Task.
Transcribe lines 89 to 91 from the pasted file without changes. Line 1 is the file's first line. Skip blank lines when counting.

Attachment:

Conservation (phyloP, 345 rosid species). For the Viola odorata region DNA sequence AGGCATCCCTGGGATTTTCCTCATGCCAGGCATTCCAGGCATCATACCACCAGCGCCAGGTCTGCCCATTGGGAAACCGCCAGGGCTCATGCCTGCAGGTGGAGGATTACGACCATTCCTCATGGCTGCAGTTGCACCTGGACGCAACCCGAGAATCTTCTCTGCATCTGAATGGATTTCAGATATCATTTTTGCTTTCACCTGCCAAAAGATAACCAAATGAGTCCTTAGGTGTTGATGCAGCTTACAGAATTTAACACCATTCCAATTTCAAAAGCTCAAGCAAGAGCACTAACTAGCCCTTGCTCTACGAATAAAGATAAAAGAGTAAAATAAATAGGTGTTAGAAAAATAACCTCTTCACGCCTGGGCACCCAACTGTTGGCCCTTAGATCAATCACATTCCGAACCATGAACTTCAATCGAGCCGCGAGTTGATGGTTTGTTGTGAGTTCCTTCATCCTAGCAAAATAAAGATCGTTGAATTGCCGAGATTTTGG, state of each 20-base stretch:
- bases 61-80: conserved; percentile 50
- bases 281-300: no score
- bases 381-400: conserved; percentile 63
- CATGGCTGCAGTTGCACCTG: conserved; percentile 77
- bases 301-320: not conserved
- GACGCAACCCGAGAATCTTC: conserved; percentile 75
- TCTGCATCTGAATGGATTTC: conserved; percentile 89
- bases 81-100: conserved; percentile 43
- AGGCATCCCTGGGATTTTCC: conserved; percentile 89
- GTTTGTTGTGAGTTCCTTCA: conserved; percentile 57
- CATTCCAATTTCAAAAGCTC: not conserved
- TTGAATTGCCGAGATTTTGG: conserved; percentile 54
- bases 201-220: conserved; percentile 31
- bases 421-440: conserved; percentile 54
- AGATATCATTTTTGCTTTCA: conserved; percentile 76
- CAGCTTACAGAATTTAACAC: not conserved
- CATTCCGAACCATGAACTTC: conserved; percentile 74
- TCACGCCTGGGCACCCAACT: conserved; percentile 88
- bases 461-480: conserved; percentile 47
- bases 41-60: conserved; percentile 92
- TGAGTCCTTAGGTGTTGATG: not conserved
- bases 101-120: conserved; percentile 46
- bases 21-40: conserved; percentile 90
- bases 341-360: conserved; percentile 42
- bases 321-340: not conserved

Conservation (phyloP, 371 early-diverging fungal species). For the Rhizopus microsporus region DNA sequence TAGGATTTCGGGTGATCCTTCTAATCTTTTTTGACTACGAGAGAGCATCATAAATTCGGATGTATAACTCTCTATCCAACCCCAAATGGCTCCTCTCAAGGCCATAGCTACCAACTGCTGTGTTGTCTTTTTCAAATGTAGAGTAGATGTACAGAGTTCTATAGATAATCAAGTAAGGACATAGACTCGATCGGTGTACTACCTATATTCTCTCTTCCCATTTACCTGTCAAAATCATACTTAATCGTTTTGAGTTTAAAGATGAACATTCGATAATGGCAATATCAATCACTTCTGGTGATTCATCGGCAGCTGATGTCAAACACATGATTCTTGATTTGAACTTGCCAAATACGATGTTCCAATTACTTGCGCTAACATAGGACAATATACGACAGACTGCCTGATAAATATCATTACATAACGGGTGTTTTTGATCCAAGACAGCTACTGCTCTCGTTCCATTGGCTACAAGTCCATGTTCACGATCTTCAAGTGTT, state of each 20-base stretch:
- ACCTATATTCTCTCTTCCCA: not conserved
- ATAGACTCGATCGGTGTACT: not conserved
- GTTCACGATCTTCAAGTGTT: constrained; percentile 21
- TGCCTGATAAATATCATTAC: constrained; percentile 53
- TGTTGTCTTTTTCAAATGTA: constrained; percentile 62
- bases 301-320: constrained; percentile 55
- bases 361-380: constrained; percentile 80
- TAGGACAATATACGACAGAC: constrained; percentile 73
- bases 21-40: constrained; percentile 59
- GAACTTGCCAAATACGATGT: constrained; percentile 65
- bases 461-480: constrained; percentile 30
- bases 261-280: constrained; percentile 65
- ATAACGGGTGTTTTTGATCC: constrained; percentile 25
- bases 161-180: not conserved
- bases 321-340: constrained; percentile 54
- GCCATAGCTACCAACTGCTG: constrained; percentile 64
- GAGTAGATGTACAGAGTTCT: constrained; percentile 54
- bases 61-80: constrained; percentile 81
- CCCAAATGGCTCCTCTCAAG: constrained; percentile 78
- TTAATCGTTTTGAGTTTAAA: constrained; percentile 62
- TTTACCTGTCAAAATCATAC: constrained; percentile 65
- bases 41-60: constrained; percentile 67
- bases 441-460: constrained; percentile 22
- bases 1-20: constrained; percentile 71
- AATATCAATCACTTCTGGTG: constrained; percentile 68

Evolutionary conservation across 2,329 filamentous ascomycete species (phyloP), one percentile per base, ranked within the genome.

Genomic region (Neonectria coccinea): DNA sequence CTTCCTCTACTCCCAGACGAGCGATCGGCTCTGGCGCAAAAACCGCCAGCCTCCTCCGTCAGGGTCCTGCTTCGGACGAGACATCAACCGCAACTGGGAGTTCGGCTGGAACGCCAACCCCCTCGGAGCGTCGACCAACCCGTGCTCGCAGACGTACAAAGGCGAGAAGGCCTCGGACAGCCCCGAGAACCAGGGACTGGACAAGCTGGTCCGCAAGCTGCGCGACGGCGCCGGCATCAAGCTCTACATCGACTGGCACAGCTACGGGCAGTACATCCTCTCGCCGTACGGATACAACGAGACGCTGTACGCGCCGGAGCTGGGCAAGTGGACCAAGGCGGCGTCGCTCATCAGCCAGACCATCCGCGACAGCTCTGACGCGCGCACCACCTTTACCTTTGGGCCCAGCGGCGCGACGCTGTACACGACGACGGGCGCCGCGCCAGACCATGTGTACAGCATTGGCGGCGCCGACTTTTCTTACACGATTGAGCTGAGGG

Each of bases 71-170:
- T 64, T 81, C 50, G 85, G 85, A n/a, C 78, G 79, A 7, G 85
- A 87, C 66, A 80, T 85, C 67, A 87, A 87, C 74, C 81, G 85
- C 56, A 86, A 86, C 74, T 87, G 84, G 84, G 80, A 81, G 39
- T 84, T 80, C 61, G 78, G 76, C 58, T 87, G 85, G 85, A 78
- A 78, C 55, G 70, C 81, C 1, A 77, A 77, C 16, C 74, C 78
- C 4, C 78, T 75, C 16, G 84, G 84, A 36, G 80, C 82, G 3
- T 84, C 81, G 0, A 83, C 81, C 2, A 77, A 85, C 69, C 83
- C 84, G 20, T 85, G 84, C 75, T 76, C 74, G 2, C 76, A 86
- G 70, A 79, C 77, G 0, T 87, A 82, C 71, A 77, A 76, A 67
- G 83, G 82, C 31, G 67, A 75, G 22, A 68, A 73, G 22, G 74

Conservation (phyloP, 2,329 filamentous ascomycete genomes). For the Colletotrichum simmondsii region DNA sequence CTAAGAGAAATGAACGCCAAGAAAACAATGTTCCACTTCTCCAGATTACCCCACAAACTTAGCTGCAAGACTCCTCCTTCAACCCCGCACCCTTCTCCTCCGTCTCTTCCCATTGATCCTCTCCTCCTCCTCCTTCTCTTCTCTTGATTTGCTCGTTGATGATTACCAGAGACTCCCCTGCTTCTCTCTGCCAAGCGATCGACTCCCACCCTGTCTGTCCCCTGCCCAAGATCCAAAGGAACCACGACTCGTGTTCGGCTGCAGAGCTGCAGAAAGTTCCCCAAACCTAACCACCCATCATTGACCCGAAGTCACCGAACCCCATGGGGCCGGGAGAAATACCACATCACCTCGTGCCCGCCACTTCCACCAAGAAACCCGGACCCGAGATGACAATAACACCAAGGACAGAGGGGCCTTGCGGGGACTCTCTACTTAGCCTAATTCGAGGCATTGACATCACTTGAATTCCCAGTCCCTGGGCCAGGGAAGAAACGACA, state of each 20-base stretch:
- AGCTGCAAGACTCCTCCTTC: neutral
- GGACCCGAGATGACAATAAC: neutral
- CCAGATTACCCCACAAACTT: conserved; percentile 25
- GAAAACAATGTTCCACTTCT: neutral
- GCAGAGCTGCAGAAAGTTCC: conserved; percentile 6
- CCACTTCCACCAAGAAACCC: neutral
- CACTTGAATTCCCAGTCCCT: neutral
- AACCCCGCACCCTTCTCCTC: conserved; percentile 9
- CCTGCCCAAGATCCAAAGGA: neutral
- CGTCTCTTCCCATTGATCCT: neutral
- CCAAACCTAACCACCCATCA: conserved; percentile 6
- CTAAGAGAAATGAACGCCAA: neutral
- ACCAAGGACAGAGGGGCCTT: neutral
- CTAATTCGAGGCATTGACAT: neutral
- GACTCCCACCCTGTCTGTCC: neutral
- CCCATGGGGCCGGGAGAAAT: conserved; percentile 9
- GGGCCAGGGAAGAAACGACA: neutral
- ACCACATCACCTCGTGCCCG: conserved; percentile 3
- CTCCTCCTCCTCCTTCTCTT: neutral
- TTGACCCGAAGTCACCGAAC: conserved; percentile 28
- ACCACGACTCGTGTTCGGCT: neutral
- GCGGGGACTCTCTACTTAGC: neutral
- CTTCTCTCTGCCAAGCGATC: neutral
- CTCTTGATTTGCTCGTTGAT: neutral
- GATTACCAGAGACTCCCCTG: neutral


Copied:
- CTTCTCTCTGCCAAGCGATC: neutral
- CTCTTGATTTGCTCGTTGAT: neutral
- GATTACCAGAGACTCCCCTG: neutral